Thursday, November 3, 2011
Bikini Kill/Huggy Bear: Yeah Yeah Yeah Yeah/Our Troubled Youth
Artist: Bikini Kill/Huggy Bear
Title: Yeah Yeah Yeah Yeah/Our Troubled Youth
Label: Kill Rock Stars/Catcall
This record is a split LP featuring, on one side, Bikini Kill's second official release Yeah Yeah Yeah Yeah and on the other, Huggy Bear's Our Troubled Youth. It was one of the first records I bought from an independent label, back in the days when getting my hands on stuff like this either meant a ferry ride to Seattle or, more commonly, sending a check in the mail to a record label's mail order service with a list of alternative choices in case what I wanted wasn't in stock at the time. In the 1990s, in the days before music was widely available on the internet, being punk rock in a small town was a lot more challenging. I'd send out my checks and then wait eagerly for the mail carrier to bring me a little slice of counterculture, out in the wasteland that was Poulsbo, Washington. This was part of one of those mail order purchases, recommended to me by one of the two people I knew who liked music that didn't get played on the radio, and it was very prized when it first came into my possession as one of only two or three punk LPs I owned.
But enough about me. Let's talk about the record itself, starting with the Bikini Kill side. Recorded on a 4 track, this record shows that it is possible for the band to be more raw and furious than they were on their first record. Musically speaking, this is just stripped-down punk recorded using basic technology in what sounds like a garage. The songs are heavier and more aggressive than the first record, and also a little better crafted. It captures the ethos and energy of the best hardcore bands. It's compelling. Lyrically, the record is an even more uncompromising declaration of independence than the debut. Every song screams out in self-confident defiance "We Don't Need You." By the time this record came out, people were becoming very polarized by Bikini Kill. Attracted or repelled by their uncompromising feminist stance, lyrics, and live presentation, most in the punk community were either with them or against them. In "White Boy," Kathleen responds to the controversy: "I'm so sorry if I'm alienating some of you. Your whole fucking culture alienates me.... I'm so sorry that I think." Even as a white boy myself, being young and alienated in a small town that seemed at times to be closing in on me and in a school that largely seemed to encourage mediocrity, Bikini Kill's strident stance resonated. It should also be mentioned here that this record includes a less polished version of the band's well known single "Rebel Girl," which I think is superior to the 7" version.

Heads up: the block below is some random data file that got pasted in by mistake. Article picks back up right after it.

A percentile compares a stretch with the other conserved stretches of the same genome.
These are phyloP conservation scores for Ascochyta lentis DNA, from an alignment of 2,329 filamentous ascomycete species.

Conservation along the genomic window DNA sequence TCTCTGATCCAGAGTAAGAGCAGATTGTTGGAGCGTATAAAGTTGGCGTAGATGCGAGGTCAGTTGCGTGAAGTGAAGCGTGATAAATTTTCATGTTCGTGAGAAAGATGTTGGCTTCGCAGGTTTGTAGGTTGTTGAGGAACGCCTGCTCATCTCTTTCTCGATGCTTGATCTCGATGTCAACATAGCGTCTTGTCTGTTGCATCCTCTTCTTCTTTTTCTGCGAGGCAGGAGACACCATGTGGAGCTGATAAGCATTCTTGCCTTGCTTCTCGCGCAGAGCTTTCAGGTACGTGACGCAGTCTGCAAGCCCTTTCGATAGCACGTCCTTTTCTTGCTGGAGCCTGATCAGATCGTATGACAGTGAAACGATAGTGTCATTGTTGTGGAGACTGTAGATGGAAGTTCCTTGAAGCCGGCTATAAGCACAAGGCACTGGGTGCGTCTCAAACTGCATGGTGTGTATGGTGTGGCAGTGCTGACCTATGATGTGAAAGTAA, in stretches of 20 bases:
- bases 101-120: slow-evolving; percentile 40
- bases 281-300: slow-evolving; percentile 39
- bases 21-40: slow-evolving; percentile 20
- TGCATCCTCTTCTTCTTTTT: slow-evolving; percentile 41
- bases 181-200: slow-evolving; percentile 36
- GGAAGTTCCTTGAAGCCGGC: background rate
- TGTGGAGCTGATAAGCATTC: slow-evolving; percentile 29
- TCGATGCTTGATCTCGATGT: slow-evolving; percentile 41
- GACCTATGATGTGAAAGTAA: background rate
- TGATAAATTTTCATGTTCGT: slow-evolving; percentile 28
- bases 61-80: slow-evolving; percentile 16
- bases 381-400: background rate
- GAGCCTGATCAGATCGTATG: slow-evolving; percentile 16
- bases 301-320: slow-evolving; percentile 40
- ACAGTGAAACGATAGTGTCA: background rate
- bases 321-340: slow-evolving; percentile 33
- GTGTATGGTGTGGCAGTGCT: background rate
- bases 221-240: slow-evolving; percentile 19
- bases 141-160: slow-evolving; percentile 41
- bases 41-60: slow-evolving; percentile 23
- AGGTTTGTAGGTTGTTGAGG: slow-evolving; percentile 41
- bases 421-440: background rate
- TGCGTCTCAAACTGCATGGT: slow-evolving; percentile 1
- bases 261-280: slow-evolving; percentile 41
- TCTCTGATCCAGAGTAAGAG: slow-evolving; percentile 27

In comparison, the Huggy Bear side of the record was a little harder for me to get my head around. The music is more varied, ranging from hardcore to garage rock to spooky bits that sound like a little like a horror movie soundtrack with someone ranting over them ("Jupiter Re-Entry" and "Nu Song") to the catchy pop of "Aqua Girl Star." It's pretty interesting listening, and "Aqua Girl Star" always gets stuck in my head every time I play this side of the record. To my budding punk tastes, though, some of this was a little hard to figure out, although it grew on me with successive plays. The politics were also harder to relate to. Many of the lyrics, and the poetic manifesto included inside the record sleeve, are pretty forceful about sexual identity issues, labeling the music "Queercore for the Queercorps." I wasn't someone who had an issue with people being gay, but as a straight 17 year old, I wasn't sure how to relate to music that dealt with these issues. They were topics that were simply not talked about by anyone I knew, and this record deal with them in an open and forceful way. I wasn't threatened by Huggy Bear per se, but just sort of confused by it, and vaguely uncomfortable with it for reasons I didn't quite understand. Today, there's nothing here I haven't heard in some form lots of time before, but at the time it was showing me something I hadn't seen before. It was educational and my perspective was broadened by it.
Taken together, the two sides of this record compliment each other nicely. Some of the music sounds a little dated at the end of the year 2011, but some of it could be released today and sound fresh. As far as the lyrical content, the messages here are as relevant today as they were nearly 20 years ago when they were first committed to vinyl. For the sake of alienated kids everywhere, I hope this record stays in circulation for a long time.
Here's the opening track of the Bikini Kill side, "White Boy" and my favorite track from the Huggy Bear side, "Aqua Girl Star."
Total songs listend: 648